Brent Randall and His Pinecones Brent Randall and His Pinecones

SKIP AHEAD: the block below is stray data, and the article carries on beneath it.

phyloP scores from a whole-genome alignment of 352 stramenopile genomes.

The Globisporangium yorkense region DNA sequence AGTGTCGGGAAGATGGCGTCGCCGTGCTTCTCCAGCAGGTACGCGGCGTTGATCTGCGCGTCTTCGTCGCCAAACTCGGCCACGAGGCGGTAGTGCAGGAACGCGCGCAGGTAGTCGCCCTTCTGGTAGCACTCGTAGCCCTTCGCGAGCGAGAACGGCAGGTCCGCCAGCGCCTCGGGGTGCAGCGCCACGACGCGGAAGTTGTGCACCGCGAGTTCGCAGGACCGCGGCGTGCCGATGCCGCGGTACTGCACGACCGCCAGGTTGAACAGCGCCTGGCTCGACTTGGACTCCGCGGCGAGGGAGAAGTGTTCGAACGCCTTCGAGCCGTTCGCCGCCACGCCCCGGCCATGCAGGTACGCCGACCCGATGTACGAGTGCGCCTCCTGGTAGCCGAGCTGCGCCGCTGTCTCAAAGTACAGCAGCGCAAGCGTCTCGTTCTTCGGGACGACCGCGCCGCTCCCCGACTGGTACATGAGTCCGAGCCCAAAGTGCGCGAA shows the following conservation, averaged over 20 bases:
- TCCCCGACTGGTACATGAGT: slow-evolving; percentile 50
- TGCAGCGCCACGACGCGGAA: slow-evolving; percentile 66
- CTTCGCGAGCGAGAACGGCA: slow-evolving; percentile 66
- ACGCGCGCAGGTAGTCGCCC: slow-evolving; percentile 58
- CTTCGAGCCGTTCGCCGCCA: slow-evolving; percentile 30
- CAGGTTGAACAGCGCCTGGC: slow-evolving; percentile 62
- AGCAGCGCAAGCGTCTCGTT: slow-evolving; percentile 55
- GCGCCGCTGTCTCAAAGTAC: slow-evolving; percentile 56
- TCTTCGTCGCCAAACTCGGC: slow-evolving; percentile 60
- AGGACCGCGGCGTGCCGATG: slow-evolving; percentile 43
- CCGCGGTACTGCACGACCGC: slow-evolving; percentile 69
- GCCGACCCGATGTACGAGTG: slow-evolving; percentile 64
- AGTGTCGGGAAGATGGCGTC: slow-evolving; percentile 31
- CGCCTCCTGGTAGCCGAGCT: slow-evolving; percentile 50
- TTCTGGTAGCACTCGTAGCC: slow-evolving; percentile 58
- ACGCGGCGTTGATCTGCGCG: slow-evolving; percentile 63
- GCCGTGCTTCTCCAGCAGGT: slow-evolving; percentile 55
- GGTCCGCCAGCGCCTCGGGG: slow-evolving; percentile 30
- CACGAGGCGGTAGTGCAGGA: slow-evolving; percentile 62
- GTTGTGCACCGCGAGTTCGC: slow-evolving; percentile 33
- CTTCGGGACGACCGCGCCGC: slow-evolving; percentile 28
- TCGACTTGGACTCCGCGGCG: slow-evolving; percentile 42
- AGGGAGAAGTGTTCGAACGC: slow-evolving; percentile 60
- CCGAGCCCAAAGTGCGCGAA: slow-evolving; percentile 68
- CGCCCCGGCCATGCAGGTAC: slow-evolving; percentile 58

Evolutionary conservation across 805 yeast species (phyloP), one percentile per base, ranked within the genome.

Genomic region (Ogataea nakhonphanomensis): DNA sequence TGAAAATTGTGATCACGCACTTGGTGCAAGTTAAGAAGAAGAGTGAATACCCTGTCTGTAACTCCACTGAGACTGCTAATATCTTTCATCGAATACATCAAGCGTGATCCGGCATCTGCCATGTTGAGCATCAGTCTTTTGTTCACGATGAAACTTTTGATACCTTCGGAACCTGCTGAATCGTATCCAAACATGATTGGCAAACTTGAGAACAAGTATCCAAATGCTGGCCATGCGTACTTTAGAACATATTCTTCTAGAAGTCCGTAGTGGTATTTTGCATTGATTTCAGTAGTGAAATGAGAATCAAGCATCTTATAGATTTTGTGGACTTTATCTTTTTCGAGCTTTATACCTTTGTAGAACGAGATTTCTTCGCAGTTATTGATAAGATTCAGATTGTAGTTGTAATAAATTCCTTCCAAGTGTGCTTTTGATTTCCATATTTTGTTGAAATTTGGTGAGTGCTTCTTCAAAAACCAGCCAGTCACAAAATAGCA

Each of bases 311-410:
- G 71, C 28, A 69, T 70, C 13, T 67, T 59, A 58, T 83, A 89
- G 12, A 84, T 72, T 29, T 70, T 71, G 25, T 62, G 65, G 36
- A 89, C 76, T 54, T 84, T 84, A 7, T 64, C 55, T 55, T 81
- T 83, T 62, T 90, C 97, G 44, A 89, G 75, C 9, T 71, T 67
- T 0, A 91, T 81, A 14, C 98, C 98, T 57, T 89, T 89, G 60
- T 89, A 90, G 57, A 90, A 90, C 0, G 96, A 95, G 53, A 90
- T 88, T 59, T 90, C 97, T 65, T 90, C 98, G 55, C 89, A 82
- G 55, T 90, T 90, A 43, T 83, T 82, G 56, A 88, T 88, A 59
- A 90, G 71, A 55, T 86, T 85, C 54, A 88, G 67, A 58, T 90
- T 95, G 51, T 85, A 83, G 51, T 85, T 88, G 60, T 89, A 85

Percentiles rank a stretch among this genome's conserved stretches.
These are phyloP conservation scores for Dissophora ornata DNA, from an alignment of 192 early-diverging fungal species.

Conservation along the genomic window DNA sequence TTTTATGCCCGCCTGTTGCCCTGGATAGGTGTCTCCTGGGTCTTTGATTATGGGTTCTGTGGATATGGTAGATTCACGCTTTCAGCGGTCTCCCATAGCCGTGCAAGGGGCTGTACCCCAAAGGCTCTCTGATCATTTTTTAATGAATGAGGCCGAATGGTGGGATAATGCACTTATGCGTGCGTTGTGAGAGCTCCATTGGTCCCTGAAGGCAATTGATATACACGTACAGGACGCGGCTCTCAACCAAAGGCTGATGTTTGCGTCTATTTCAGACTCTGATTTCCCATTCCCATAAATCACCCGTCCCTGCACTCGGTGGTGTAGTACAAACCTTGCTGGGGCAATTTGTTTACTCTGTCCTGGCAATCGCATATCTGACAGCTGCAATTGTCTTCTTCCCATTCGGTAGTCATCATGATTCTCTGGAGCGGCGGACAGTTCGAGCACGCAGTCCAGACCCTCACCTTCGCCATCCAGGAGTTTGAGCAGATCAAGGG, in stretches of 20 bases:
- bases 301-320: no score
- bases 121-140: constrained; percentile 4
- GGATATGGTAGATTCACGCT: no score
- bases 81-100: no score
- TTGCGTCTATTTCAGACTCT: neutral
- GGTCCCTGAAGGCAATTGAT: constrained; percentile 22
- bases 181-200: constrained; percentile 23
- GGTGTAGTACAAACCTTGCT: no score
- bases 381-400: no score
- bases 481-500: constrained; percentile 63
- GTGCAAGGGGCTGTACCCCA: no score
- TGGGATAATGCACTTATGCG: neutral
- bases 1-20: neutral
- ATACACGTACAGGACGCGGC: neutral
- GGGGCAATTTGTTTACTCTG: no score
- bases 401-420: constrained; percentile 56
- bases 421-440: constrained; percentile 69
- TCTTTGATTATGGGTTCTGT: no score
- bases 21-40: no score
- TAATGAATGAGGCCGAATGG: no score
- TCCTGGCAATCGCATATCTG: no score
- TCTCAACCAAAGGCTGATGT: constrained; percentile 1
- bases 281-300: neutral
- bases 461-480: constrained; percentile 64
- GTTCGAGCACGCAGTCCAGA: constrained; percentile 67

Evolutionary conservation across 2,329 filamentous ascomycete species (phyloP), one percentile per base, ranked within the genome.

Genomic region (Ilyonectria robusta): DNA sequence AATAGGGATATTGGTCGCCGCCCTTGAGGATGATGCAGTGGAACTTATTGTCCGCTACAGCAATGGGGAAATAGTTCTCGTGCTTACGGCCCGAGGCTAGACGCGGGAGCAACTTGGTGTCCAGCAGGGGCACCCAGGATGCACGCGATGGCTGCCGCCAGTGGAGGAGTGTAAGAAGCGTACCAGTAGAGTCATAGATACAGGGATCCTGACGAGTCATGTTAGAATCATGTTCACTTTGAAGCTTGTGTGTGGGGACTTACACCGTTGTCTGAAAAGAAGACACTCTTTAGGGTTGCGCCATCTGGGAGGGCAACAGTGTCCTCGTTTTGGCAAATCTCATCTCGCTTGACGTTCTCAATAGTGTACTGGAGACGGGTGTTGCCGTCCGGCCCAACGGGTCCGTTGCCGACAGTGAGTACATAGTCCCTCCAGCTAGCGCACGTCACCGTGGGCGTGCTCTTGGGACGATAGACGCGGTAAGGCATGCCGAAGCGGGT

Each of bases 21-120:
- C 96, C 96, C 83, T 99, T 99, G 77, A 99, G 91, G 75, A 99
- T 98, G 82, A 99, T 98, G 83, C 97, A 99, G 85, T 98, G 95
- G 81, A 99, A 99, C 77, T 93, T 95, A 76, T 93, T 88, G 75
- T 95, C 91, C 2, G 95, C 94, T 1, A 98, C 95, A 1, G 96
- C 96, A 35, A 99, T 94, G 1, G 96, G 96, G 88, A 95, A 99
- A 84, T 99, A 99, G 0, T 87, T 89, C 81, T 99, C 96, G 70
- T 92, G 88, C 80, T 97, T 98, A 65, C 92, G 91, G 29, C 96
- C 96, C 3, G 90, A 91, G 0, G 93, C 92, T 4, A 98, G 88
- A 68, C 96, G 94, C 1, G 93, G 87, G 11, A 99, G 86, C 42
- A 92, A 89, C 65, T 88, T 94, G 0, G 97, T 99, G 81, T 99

It's safe to say there isn't anything else quite like this in Canadian music right now. With his boundless enthusiasm for the overwrought gesture, this strange Mr. Randall and his piano make over-the-top musical theatre for the indie set. The result is a weird distillation of Ben Kweller, the Bee Gees and ELO (including full choir arrangements), which makes for moments both sublime and garish. A fondness for the wildly theatrical is prerequisite here, but occasionally our Mr. Randall lets it get away from him. His tendency to pile it all on, for every song, is more demanding on the listener than it ought to be — the eccentricities would be tastier given some room to breathe, and a little intervention by Charles Austin, who produced it. If the album suffers from anything, it’s the tendency towards a uniform approach, though things do loosen up at the end. "These Days, These Knights" points the album in another direction, and opens up some new possibilities for the backing Pinecones. A debut that quite precisely introduces an odd and original new voice. (Independent)